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Updated: July 2014

guile-snarf (1)


guile-snarf - a tool designed to help guile users to collect subr information from distributed c files


/usr/bin/guile-snarf [-o outfile] [cpp-args ...]


User Commands                                      guile-snarf(1)

     guile-snarf - a tool designed to help guile users to collect
     subr information from distributed c files

     /usr/bin/guile-snarf [-o outfile] [cpp-args ...]

     When writing C code for use with Guile, you typically define
     a  set of C functions, and then make some of them visible to
     the Scheme world by calling the scm_c_define_gsubr function;
     a  C function published in this way is called a subr. If you
     have many subrs to publish, it can sometimes be annoying  to
     keep  the  list  of calls to scm_c_define_gsubr in sync with
     the list of function definitions. Frequently,  a  programmer
     will  define a new subr in C, recompile the application, and
     then discover that the Scheme  interpreter  cannot  see  the
     subr, because of a missed call to scm_c_define_gsubr.

     Guile  provides the guile-snarf command to manage this prob-
     lem. Using this tool,  you  can  keep  all  the  information
     needed  to define the subr alongside the function definition
     itself; guile-snarf will extract this information from  your
     source  code,  and automatically generate a file of calls to
     scm_c_define_gsubr which you can #include into  an  initial-
     ization function.

     The  guile-snarf program will extract initialization actions
     to outfile or to standard output when no  outfile  has  been
     specified or when outfile is -. The C preprocessor is called
     with cpp-args (which usually include an input file) and  the
     output is filtered to extract the initialization actions.

     If  there  are  errors during processing, outfile is deleted
     and the program exits with non-zero status.

     During snarfing, the pre-processor  macro  SCM_MAGIC_SNARFER
     is  defined.   You could use this to avoid including snarfer
     output files that don't yet exist by writing code like this:

         #ifndef SCM_MAGIC_SNARFER
         #include "foo.x"

     If  the  environment  variable  CPP  is  set,  use its value
     instead of the C pre-processor determined at  Guile  config-

     For  example, here is how you might define a new subr called
     clear-image, implemented by the C function clear_image:

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User Commands                                      guile-snarf(1)

      #include <libguile.h>

      SCM_DEFINE (clear_image, "clear-image", 1, 0, 0,
                 (SCM image_smob),
                 "Clear the image.")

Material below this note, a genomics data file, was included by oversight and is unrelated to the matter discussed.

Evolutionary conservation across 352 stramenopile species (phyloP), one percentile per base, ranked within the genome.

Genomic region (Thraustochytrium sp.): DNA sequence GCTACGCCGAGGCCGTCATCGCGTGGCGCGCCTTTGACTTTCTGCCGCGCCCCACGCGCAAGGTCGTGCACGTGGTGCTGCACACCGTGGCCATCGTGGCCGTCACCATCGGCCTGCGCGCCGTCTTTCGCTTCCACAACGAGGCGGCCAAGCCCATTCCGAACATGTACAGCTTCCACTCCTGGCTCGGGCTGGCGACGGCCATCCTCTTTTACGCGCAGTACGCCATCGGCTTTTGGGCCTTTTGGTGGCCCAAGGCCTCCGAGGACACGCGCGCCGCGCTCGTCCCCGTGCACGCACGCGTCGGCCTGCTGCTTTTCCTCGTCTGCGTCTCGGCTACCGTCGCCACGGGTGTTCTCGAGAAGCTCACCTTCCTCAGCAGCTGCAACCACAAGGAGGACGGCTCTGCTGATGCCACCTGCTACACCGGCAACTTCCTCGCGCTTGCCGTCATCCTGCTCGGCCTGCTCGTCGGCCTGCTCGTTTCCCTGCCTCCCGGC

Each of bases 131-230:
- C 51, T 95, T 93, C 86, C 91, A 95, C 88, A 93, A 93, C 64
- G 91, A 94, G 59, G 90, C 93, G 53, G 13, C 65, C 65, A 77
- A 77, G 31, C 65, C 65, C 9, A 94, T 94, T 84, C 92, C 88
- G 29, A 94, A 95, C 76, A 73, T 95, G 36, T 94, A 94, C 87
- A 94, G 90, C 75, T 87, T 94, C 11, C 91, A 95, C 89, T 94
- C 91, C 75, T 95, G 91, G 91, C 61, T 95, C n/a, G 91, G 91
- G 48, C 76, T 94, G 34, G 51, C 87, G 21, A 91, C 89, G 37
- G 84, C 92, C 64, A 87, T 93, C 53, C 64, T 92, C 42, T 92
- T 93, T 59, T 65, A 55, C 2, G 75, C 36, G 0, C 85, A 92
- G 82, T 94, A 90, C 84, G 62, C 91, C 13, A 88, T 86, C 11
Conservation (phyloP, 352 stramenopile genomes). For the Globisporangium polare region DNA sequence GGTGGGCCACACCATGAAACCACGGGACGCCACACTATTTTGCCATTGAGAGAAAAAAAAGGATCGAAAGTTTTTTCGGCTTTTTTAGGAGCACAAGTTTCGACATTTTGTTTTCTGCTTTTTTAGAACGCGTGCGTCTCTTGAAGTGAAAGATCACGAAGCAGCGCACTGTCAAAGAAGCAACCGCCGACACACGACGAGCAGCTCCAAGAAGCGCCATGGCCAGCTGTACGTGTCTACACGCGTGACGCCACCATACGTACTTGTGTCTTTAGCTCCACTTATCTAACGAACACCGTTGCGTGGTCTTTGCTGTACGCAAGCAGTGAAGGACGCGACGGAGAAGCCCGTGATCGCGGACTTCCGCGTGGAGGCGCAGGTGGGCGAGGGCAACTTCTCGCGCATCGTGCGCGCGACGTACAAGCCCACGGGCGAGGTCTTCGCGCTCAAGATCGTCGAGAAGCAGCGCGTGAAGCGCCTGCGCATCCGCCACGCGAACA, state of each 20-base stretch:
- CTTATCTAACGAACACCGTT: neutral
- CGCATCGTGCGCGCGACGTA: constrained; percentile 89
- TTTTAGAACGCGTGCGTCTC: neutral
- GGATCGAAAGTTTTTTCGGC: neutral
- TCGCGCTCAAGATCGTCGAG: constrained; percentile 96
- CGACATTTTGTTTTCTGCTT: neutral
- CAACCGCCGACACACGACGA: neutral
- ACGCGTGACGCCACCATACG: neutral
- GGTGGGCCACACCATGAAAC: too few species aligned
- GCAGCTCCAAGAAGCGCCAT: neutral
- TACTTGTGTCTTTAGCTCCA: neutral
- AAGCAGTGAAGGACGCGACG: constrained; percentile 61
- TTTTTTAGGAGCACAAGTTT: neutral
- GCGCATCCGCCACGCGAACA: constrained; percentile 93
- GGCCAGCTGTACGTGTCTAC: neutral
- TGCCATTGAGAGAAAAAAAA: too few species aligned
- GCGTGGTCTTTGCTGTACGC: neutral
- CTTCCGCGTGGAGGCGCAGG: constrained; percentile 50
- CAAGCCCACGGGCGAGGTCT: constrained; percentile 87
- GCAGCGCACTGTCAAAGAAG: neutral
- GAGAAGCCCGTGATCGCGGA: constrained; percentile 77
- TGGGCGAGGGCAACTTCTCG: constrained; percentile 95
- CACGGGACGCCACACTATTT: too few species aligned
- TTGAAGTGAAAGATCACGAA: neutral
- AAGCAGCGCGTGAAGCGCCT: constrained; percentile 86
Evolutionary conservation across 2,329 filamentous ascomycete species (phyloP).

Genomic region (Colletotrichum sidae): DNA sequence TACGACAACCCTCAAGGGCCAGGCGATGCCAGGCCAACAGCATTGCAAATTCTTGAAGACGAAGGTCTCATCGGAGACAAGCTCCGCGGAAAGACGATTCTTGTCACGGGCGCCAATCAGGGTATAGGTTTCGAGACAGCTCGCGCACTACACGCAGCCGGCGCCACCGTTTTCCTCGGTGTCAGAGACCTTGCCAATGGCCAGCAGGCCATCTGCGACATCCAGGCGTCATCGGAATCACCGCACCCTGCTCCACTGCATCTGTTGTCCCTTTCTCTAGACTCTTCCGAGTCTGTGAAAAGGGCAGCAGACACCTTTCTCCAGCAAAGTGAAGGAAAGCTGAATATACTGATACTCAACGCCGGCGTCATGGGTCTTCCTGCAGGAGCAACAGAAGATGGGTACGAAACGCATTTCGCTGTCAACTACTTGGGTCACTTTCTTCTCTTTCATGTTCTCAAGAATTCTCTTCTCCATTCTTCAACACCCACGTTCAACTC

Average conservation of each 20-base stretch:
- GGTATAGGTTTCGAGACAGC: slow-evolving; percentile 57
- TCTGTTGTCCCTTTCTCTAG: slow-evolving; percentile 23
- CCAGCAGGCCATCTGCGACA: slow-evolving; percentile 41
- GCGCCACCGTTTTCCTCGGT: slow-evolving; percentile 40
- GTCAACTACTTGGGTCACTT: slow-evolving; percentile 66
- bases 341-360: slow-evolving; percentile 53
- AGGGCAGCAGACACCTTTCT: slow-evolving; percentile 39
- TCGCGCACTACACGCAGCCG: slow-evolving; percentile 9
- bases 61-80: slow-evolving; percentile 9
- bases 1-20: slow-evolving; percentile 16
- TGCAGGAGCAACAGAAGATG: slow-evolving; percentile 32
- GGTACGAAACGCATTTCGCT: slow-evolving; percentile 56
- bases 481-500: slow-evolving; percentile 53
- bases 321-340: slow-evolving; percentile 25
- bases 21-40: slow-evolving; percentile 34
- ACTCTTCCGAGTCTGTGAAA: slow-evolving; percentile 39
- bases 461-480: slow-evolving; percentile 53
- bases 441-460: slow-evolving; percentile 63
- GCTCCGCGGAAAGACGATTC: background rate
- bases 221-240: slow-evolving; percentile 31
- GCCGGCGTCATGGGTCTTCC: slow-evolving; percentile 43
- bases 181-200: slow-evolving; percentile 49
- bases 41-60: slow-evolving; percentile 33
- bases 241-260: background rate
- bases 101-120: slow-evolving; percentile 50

#define FUNC_NAME s_clear_image
        /* C code to clear the image in image_smob... */

      #undef FUNC_NAME

      init_image_type ()
          #include "image-type.x"

     The  SCM_DEFINE  declaration  says  that  the   C   function
     clear_image  implements  a  Scheme  subr called clear-image,
     which takes one required argument (of  type  SCM  and  named
     image_smob),  no  optional  arguments, and no rest argument.
     See Doc Snarfing, for info on the docstring.

     This works in concert with FUNC_NAME to also define a static
     array  of characters named s_clear_image, initialized to the
     string "clear-image".  The body of clear_image may  use  the
     array  in error messages, instead of writing out the literal
     string; this may save string space on some systems.

     Assuming the text above lives in a file named  image-type.c,
     you  will  need  to execute the following command to prepare
     this file for compilation:

     guile-snarf -o image-type.x image-type.c

     This scans image-type.c  for  SCM_DEFINE  declarations,  and
     writes to image-type.x the output:

     scm_c_define_gsubr  (s_clear_image,  1,  0,  0, (SCM (*)() )

     When compiled normally, SCM_DEFINE is a macro which  expands
     to  a  declaration of the s_clear_image string and the func-
     tion header for clear_image.

     Note that the output file name matches the #include from the
     input  file.   Also,  you still need to provide all the same
     information you would if you were  using  scm_c_define_gsubr
     yourself,  but  you can place the information near the func-
     tion definition itself, so  it  is  less  likely  to  become

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User Commands                                      guile-snarf(1)

     incorrect or out-of-date.

     If  you  have  many files that guile-snarf must process, you
     should consider using a fragment like the following in  your

      snarfcppopts = $(DEFS) $(INCLUDES) $(CPPFLAGS) $(CFLAGS)
      .SUFFIXES: .x
             guile-snarf -o $ $< $(snarfcppopts)

     This tells make to run guile-snarf to produce each needed .x
     file from the corresponding .c file.

     The program guile-snarf passes  its  command-line  arguments
     directly to the C preprocessor, which it uses to extract the
     information it needs from the source code.  this  means  you
     can  pass  normal compilation flags to guile-snarf to define
     preprocessor symbols, add header file  directories,  and  so

     See   attributes(5)   for   descriptions  of  the  following

     |Availability   | library/guile    |
     |Stability      | Uncommitted      |
     This  software  was   built   from   source   available   at    The  original
     community       source       was       downloaded       from

     Further  information about this software can be found on the
     open source community  website  at

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